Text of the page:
Will Brink is the author of the best selling e-books Diet Supplements Revealed and Muscle Building Nutrition, each of which can be purchased through our affiliate program, or by going to Will is also the author of the best selling print book Priming The Anabolic Environment. He writes a monthly column for MuscleMag International and is considered by many as one of the top (if not THE top) gurus on supplements and training in the US and globally.

Will’s articles and columns relating to nutrition, supplements, weight loss, exercise and medicine can regularly be found in magazines such as: Lets Live, Muscle Media 2000, MuscleMag International, The Life Extension Magazine, Muscle n Fitness, Inside Karate, Exercise For Men Only, Body International, Power, Oxygen, Penthouse, Women’s World, and The Townsend Letter For Doctors, as well as many others.

In addition to, Will Brink’s free articles on nutrition, training and supplementation can be found at

Patrick Arnold is a renowned chemist who is responsible for the introduction of androstenedione to the market as well as other second and third generation prohormone products. Patrick currently is president of LPJ Research Inc., an Illinois company that manufactures bulk prohormone products as well as other dietary supplement ingredients. He also heads a private label supplement company called Ergopharm that specializes in prohormones. Patrick can regularly be found on the Avant Labs Forums, or by visiting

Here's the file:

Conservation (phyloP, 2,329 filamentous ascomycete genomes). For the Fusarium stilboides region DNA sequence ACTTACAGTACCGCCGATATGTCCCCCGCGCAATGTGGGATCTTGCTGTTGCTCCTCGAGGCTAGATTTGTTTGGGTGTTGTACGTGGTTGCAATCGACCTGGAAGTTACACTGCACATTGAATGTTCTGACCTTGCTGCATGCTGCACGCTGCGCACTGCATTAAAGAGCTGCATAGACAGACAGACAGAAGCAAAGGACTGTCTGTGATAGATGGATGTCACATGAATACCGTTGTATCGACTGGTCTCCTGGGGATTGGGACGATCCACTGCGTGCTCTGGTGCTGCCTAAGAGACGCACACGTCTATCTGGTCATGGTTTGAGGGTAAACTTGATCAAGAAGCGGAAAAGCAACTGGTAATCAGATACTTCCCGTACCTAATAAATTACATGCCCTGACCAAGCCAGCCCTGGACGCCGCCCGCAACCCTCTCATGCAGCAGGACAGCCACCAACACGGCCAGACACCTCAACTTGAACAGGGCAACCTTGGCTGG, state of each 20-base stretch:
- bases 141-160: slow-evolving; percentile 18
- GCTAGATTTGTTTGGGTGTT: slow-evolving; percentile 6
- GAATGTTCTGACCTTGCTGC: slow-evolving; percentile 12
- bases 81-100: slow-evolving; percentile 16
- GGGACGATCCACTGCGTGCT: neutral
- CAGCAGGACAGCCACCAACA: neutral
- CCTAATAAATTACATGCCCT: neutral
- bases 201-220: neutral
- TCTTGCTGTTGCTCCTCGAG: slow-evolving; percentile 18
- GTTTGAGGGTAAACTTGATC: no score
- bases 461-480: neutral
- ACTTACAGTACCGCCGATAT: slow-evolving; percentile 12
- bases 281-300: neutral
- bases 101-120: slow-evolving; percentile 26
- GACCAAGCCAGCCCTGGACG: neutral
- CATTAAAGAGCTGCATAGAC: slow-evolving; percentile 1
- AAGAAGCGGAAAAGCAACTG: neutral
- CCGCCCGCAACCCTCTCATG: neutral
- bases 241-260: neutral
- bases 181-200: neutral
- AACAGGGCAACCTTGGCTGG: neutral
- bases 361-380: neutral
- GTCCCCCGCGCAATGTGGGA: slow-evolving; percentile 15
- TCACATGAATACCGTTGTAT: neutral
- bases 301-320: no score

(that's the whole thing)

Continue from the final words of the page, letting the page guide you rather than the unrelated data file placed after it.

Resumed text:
Bruce Kneller has been “hanging around” the magazine and supplement industry in one form or another since 1994 when he first met Dan Duchaine and became Dan’s “eyes and ears” while Dan was incarcerated in the federal penitentiary system. Bruce was the medical editor for what is considered Duchaine’s grandest work, the diet handbook Bodyopus. Bruce has also written under his own name for Muscle Media, MuscleMag International, and most recently, he has been made a staff columnist for Muscular Development Magazine.